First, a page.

Indiana expungement law offers people second chance

| November 7, 2012

EDITOR’S NOTE: Allen County Superior Court Judge Fran Gull advises everyone who wants to see their convictions disappear to consult a lawyer before they try to engage in the expungement process. ”Those who want to use it have only one chance in their lifetimes, so if a petition goes nowhere or is done improperly, that’s it, she said.” (See article here)

DID YOU KNOW? By LaLeta

FOR MORE INFORMATION
Click here to read “Expunging
or Restricting Access to Adult
Criminal Records in Indiana”
from CriminalDefenseLawyer.com

Click here to read LaLeta’s
follow-up article

Did you know that there is a new Indiana expungement law that gives the convicted a “second chance” and it is FREE, you can do this yourself?  A new version of the past statue took effect on July 1, 2011. The statute was signed into law by Governor Mitch Daniels and the law allows individuals who have committed non-violent offenses to request their criminal records be sealed. The new law is to help people with minor criminal records receive less scrutiny when finding employment as well as to help those pursuing educational goals. The statute is known around Indiana as the “Second Chance Act.”

State Senator Greg Taylor (D-Indianapolis), who co-sponsored the Act, stated “We need to give those who have made a mistake and paid their debt to society a Second Chance to elevate their lives and provide for their families.”

The new Indiana expungement law applies to the following persons:

1. Persons who were arrested for a criminal act, but

• Were not prosecuted on the criminal charge;

• All charges were dismissed;

• Were acquitted of all criminal charges; or

• Were convicted of the crime and the conviction was subsequently vacated

2. Persons who were convicted of a criminal act and

• The person is NOT a sex or violent offender

• The person was convicted of a MISDEMEANOR or a CLASS D FELONY that DID NOT RESULT IN INJURY to a person; or

• Eight years have passed

• The person has not been convicted of a felony since completed the sentence/additionally, if more that 15 years have elapsed.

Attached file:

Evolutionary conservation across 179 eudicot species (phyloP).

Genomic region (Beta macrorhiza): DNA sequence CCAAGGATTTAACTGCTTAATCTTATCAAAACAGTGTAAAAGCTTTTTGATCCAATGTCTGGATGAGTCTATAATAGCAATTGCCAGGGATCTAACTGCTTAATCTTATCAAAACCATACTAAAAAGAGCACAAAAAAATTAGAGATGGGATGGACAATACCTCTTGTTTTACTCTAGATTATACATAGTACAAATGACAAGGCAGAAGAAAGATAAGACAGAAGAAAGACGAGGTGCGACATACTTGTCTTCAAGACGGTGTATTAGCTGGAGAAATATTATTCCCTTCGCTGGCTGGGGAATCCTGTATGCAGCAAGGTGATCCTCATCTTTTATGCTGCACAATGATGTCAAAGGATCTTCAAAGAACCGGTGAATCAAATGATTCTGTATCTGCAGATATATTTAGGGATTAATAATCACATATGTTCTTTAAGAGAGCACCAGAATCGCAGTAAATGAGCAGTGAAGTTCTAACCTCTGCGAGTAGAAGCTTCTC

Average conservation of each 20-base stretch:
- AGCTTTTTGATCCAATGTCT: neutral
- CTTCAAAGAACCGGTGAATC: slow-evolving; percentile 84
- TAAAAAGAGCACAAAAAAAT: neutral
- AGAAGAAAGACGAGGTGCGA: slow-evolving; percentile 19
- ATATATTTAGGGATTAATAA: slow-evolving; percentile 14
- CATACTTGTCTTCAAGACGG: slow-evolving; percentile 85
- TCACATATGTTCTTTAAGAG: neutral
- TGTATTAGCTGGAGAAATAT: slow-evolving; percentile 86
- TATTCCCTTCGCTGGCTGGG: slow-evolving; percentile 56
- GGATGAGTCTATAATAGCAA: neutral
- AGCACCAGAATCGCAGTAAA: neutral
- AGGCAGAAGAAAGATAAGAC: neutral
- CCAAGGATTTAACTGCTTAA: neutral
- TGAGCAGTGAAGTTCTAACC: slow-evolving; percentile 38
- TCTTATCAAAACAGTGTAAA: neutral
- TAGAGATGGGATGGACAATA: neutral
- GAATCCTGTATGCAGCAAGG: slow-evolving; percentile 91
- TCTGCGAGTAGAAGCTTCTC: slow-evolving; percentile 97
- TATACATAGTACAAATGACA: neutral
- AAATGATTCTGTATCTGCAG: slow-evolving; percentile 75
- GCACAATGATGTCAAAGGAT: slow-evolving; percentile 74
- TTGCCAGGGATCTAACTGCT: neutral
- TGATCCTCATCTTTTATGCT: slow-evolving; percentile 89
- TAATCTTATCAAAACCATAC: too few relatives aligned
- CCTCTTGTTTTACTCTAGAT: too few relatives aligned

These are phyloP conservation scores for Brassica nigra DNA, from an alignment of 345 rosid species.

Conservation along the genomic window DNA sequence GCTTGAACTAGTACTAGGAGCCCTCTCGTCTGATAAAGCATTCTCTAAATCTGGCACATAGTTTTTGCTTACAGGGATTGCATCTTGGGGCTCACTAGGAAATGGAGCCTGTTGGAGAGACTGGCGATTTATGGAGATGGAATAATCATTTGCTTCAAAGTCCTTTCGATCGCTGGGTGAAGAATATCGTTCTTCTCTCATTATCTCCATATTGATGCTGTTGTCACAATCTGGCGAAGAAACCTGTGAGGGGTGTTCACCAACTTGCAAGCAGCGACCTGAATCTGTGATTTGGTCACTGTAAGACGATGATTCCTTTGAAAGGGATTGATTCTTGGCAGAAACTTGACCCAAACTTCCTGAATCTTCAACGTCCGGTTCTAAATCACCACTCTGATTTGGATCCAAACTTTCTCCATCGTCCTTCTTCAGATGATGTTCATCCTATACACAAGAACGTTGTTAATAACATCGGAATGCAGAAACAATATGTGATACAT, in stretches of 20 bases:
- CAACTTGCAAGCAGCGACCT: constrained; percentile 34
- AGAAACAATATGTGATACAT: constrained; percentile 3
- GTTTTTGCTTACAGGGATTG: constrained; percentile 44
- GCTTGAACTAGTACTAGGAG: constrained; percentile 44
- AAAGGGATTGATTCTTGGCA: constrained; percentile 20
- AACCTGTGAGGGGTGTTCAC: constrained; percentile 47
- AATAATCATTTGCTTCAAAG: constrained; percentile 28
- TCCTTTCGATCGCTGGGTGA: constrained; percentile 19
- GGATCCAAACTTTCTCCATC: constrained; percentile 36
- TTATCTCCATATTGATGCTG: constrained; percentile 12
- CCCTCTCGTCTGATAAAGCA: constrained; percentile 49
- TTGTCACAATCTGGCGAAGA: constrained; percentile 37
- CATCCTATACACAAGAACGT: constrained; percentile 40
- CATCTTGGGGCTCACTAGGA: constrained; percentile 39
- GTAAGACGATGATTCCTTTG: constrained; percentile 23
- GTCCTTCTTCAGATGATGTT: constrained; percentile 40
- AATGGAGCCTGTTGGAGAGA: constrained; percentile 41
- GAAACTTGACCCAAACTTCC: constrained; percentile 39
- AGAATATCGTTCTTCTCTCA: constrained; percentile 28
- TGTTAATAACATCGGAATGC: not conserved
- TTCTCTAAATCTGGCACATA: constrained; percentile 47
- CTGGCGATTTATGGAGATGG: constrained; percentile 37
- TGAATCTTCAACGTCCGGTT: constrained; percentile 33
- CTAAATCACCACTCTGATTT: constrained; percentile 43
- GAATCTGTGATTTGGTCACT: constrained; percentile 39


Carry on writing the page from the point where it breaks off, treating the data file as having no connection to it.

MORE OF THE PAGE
Communities, please take advantage of this new law. If this is not for you, then maybe you know a neighbor, friend or family member who can use this important information. This process takes about two to three weeks to complete. You will need to give copy of the “Petition To Restrict Access To Criminal History Records” to the local prosecuting office and a copy to the courts (felony or misdemeanor).

Did you know that you can access criminal public records thru https://www.mycase.in.gov/ Click on “Defendant” and enter the name. You don’t even need a person’s birth date or Social Security number. I see this as a problem because there can be many Joe Dows, and what employer is going to give you the opportunity to explain? For example, Joe Dow could have performed a robbery in Chicago and you never lived in Chicago. Will the person looking at that information give you the opportunity to say, “That wasn’t me?” No, I don’t think so. In a perfect world, maybe, but sometimes that is not the America that I live in! Employers and rental facilities are using this site when we seek employment and homes and you—we—are PAYING THE DEBT all over again. If you need to seek assistance with this paperwork, please e-mail me at letamgod@yahoo.com. Take your life back!

Remember GOD is good all the time and all the time GOD is good, Keep your head-up and GOD BLESS you…

SOURCE: recordclearing.org 1-31-2012

 

This article originally appeared in the November 7 print edition.

Category: Local, Opinion

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Frost Illustrated is Fort Wayne's oldest weekly newspaper. Your Independent Voice in the Community, featuring news & views of African Americans since 1968.

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